How to Prepare & Paint a Stone Outside

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Some home and property owners who have large stones on their property or around their homes choose to have the stones removed. This is often a rather laborious task, leading some to decide to paint the stones as outdoor decor and leave the stones where they lie. This can be a fun recreational project for the whole family, but unless the stones are properly prepared, the paint won't adhere, leaving the project a mess.

Things You'll Need

  • Garden trowel
  • Clippers
  • Liquid dish detergent
  • Small plastic bucket
  • Wire brush
  • Primer or clear coat
  • Spray paint (optional)
  • Acrylic paints
  • Brushes
  • Monitor local weather reports; you'll want to work on a day that's sunny, warm and free of rain. Clip away any tall grass or plant life in the immediate area of the stone or stones to be painted. This will keep the grass from potentially getting caught in the paint. Use a garden trowel to dig away any dirt if you want to reveal more of the stone.

  • Dig a small trench into the soil around the stone to create a buffer between the grass and the stone. This will add an element of landscaping to the stone(s) as well as prevent plant growth from encroaching on the stone.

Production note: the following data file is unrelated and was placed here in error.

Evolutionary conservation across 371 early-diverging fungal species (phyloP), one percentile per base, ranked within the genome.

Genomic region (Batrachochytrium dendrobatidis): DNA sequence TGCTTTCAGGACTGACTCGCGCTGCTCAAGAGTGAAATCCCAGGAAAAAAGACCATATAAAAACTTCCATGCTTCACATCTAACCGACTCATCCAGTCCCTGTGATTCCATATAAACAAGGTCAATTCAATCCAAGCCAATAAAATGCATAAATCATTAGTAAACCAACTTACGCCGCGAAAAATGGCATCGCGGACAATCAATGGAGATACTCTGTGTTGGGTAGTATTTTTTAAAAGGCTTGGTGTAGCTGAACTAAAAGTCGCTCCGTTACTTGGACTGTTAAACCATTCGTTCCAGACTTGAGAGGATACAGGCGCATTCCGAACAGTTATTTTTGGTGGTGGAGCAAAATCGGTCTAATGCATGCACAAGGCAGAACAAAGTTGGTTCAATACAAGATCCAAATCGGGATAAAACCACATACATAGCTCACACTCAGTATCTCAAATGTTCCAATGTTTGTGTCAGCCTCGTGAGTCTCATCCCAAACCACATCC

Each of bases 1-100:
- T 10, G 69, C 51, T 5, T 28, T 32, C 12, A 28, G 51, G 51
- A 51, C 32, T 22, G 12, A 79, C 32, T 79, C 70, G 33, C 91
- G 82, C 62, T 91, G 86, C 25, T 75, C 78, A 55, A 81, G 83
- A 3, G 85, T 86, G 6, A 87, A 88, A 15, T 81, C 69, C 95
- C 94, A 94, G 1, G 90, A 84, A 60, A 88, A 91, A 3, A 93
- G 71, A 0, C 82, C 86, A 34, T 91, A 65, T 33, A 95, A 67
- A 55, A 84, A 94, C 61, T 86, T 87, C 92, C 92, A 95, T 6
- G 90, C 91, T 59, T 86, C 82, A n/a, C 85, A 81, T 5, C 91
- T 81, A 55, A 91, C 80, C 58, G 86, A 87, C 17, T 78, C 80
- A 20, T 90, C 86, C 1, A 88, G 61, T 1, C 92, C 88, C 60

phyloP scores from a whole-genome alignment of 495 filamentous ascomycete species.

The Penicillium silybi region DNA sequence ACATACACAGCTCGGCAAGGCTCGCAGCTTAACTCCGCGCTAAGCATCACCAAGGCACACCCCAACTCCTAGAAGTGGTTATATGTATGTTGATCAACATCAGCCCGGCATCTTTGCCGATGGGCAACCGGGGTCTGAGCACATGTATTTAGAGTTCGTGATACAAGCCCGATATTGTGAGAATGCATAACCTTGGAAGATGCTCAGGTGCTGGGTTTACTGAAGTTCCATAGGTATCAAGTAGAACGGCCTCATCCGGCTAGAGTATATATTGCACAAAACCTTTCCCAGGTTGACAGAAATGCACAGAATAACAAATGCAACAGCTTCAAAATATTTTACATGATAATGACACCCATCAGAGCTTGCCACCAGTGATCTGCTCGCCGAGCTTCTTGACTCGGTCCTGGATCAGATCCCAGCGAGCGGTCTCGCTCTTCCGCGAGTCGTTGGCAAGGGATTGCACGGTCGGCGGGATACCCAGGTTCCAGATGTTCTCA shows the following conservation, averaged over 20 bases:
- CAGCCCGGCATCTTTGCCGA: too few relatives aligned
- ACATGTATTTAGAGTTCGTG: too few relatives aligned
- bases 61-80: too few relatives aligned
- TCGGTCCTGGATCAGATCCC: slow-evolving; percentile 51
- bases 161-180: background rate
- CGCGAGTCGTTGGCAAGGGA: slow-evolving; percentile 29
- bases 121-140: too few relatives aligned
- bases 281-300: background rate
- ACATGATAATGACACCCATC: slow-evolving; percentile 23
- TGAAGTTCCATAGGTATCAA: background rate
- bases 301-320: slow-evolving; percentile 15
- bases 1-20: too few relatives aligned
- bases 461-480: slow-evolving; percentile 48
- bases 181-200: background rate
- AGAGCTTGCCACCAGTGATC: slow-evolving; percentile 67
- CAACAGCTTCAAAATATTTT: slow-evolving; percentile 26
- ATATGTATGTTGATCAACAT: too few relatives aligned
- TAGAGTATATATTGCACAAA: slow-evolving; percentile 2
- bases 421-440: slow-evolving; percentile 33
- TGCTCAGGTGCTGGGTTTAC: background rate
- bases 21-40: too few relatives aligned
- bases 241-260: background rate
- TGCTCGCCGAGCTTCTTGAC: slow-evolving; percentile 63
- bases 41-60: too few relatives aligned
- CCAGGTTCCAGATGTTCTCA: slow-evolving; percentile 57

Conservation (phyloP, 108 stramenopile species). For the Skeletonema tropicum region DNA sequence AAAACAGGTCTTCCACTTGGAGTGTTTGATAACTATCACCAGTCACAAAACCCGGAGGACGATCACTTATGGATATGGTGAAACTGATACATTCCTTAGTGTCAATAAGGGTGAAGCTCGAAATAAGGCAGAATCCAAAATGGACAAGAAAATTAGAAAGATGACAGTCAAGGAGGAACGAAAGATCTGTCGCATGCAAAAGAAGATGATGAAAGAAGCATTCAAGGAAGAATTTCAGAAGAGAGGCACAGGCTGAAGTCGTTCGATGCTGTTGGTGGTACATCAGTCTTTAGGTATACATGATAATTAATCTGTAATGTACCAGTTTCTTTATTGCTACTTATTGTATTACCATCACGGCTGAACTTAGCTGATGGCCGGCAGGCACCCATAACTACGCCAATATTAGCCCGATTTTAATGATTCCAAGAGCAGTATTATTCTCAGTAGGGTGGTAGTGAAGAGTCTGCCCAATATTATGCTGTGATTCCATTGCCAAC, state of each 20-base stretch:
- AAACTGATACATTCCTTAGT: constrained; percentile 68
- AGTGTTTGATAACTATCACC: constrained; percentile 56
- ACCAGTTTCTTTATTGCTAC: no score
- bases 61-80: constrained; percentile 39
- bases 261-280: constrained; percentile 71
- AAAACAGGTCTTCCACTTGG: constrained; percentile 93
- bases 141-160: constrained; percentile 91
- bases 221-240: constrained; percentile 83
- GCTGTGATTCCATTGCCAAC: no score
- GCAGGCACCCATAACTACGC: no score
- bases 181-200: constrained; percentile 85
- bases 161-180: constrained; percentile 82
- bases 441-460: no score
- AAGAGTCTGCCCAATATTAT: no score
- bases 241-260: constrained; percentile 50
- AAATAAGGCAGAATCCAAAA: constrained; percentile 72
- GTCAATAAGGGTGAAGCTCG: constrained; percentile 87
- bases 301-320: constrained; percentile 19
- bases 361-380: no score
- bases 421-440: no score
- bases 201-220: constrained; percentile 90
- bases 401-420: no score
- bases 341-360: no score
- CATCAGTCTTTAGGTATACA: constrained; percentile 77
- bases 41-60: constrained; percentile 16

• Add a few drops of liquid dish detergent to a small bucket of warm water. Scrub the entirety of the stone with the soapy water and a wire brush to clean off dirt and debris to make for a better painting surface. Allow the stone to fully dry.

  • Spray the stone with primer or clear coating gloss. This will help fill in small porous areas and create a smoother sheen once you've painted the stone. Allow this coating to dry. If desired, spray a base coat of paint onto the stone using spray paint specifically formulated for stone and masonry (available at most home improvement and hardware stores). If not, move onto the next step.

  • Paint any designs you want onto the stone. Use different sizes of brushes, sponges or stencils to create your design. Allow all paint to dry before applying one or two more coats of clear coat to seal the design against the elements.

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References

  • "Step-by-Step Landscaping"; Better Homes & Gardens; 2007
  • Photo Credit stone image by Svetlana Kashkina from Fotolia.com
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